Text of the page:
As a pre-medical student with a double major, taking courses over summer break is nothing out of the ordinary for me. For the majority of my friends and fellow university students however, summer class means taking precious time away from the pools and beaches, turning off the TV, getting off the couch, and devoting more time to studying and homework. I know, I know. It sounds kind of crazy to want to make that sacrifice. But, what if it didn´t have to be a sacrifice. What if there was a way to have the best of both worlds. Through studying abroad in Costa Rica I have been able to do just that. I am able to study and earn credits toward my degrees, but also enjoy my summer in a beautiful tropical country. What could possibly be better than that?

During my time here so far, I have definitely noticed many differences in the class structure, some which may be very appealing to foreign students, and others, which take some adjusting to. For starters, the courses are much smaller. My Spanish Course, Spanish for Health Care Professionals, has about ten students. Depending on your personal outlook, this can be a benefit or a challenge. I personally like it, because I feel the small atmosphere makes it easier to learn and get direct attention from the professor. Other students might not like this however, because it forces you to talk and be an active participant in the course. I think this is ultimately a benefit, because the more you are forced to participate in class, the more you take away from it in the end. Another difference, at least from my home University in Louisville, KY, is the length of time you are in the classroom. My medical Spanish course is four hours long! My elective course, Costa Rican Health Care and Tropical Medicine, is a two-hour course. I am on campus from 8 am to 5pm. This is a very long day from what I am used to and definitely took some adjusting to. It is the second week, and I am still exhausted at the end of each day. Another big difference, at least in my courses, is how laid back and relaxed my professors are. They are constantly pushing things back, changing the schedules, and adjusting to fit our needs. It is not as high stress and formally structured as an American Classroom. This is nice, because you do not feel as pressured, and being relaxed creates a better learning environment. It is difficult to get used to though, especially for someone like me, who plans everything anally and needs structure. Lastly, the courses take a lot of field trips, which gives students the opportunity to see and apply the things they are learning in the classroom. This is beneficial for increasing knowledge of the topic of focus, and also for experiencing more of the country´s culture.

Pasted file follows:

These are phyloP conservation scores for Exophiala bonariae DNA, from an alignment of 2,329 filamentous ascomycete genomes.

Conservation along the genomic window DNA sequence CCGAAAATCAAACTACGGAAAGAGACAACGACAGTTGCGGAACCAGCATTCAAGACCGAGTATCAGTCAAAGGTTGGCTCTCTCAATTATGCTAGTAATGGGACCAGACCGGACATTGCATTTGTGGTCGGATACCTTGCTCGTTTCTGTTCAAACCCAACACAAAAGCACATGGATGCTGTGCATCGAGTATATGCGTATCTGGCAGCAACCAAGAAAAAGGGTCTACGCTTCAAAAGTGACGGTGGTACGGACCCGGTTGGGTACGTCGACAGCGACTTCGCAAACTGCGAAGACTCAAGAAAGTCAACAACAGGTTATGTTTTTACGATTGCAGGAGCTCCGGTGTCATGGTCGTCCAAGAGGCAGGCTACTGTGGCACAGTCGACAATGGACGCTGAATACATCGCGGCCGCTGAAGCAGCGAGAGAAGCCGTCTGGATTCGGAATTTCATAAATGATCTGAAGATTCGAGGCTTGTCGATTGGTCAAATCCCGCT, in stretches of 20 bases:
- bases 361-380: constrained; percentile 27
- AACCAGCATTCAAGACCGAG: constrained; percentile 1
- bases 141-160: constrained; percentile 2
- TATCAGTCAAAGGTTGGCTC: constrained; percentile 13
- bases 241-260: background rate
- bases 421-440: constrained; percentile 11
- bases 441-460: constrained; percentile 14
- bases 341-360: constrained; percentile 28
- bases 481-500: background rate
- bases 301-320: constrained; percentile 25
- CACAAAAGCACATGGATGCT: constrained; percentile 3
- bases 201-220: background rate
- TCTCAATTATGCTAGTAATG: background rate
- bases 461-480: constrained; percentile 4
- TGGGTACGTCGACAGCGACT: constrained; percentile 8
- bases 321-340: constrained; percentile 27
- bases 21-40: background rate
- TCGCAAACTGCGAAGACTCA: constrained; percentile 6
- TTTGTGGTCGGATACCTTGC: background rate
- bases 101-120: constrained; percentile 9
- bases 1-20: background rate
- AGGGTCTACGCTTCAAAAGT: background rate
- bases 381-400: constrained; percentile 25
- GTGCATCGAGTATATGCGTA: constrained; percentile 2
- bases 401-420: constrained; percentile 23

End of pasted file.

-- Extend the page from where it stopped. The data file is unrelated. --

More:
I have found that if you are willing to adjust to the differences and embrace a new way of learning, the classes really prove to be both informative and fun. Even if the thought of going to school in the summer seems entirely ¨loco¨, studying abroad is a lot different experience, which allows you to study and see the world over your summer. After all, going to the same pool everyday has to get a bit boring, right? Pura Vida!

Written by Heather Stewart, Social Media Journalist

Classroom

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